In July of 2010, Newsweek posted an article titled “The Creativity Crisis,” which argues that America is decreasing its students’ creativity even as it increases their intelligence. This is shocking to a country which has long valued creativity – one of our Founding Fathers, Benjamin Franklin, is prized for how creative he was – and made many reevaluate how and what we teach children.
Several of the cries for increasing children’s creativity were pointing their finger at education as the culprit of this crime. But this is wrong. Education itself is not the reason creativity is dwindling; it is how we educate. Education is simply a tool to help shape the future of the next generation, so we must use it wisely.
The idea of student autonomy has been gaining momentum recently among education circles. I’ve been hearing about more and more big projects where the students get to pick what they do and how they do it. Students are sharing their ideas and are being heard. In Finland, a country highly regarded in education because of how well its students have been performing on the PISA test, one of their goals for the future of their education system is for students to have more autonomy. But the idea of student autonomy is also scary: how can you trust student to get the work done if you just set them loose?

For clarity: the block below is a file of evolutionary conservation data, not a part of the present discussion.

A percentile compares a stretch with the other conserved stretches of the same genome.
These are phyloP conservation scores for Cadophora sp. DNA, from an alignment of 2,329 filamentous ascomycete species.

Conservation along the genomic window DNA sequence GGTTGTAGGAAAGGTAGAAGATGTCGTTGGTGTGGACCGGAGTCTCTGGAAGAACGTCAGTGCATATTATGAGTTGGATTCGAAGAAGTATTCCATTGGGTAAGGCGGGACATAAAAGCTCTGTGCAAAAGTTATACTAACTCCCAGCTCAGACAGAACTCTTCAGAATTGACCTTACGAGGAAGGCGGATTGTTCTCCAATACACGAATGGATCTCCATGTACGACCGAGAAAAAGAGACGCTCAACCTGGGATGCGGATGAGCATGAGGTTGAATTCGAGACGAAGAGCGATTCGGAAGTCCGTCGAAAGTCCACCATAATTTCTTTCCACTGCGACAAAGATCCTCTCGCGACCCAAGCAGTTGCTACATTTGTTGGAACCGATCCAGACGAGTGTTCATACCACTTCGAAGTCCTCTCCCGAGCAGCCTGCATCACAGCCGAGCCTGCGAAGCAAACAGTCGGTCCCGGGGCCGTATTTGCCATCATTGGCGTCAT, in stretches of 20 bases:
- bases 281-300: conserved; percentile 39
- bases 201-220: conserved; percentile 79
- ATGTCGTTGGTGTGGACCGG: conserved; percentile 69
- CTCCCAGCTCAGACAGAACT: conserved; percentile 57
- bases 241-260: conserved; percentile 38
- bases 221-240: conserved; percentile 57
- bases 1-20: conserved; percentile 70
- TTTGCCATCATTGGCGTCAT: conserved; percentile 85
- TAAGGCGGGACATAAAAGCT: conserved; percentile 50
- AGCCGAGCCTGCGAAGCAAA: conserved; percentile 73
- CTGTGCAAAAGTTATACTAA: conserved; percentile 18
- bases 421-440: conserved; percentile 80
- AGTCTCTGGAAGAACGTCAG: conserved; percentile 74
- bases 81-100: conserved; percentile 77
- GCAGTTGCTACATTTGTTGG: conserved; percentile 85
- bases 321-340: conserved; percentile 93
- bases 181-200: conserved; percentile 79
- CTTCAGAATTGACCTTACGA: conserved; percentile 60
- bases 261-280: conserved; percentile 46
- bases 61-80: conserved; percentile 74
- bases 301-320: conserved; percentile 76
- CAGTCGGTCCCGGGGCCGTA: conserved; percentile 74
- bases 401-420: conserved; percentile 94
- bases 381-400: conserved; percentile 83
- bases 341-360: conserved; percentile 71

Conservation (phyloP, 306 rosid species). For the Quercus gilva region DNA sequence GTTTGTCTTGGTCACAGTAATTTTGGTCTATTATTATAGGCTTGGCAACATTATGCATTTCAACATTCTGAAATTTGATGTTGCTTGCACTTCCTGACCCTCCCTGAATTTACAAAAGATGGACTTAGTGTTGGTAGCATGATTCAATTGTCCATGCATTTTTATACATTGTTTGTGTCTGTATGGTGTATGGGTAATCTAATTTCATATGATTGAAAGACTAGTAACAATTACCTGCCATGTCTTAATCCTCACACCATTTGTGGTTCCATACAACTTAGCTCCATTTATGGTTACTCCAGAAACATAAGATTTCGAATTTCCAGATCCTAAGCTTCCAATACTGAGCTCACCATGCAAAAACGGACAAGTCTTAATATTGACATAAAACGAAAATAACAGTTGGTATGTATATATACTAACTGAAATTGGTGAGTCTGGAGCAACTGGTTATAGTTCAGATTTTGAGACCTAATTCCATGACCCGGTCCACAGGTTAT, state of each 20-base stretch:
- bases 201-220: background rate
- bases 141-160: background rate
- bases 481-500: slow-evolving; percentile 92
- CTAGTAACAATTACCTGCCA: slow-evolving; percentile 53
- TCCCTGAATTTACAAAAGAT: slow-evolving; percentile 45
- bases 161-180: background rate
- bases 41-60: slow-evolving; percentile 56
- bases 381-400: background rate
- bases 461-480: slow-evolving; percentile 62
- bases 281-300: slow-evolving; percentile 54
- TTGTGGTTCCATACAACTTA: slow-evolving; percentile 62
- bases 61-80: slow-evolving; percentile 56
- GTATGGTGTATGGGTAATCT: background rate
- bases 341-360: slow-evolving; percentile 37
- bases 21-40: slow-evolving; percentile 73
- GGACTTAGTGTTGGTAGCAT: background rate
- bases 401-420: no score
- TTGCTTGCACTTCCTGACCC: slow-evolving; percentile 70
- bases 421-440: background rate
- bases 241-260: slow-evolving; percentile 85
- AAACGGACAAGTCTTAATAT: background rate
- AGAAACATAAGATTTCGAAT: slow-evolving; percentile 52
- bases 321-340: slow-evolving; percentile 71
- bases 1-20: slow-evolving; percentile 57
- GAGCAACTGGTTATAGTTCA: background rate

I have found that what it really comes down to is if a student has been given the choice to do anything they want and they are not doing the work for what they’ve chosen to do, then they are not working on the right thing. A student needs to be truly interested and investing in the work they choose to do. There also needs to be some sort of driving factor. And a driving factor is not a teacher giving an assignment. What if the drive came from knowing there is an audience beyond just my teacher? What if the drive came from knowing the purpose is greater than to fulfill an assignment? I have recently had many opportunities to do work that really matters in school – and it counts. I was a leader in a team of six students who put together a workshop we presented at a conference in Davos Switzerland. When I was putting together the design thinking workshop for the Education First Summit I did in Switzerland, the driving factor for me to push through the tough times was, “If I do not get this done, it is going to be really disappointing and really embarrassing.” Other motivations can be making it clear from the beginning that you have high expectations for the student, and that they have a responsibility to get it done. I once said in a blog post that while peer pressure is often perceived as a bad thing, in certain situations it can bring out a positive result: no one wants to be the guy (or girl) called out by the teacher for not completing the assignment. Sometimes it’s having an image of what the future of the process or project will look like. Maybe they’re not there yet, but if they keep working, one day they will be there. And once a student finds what will motivate them to keep moving through the challenges they face and the tough times they have, nothing will stop them.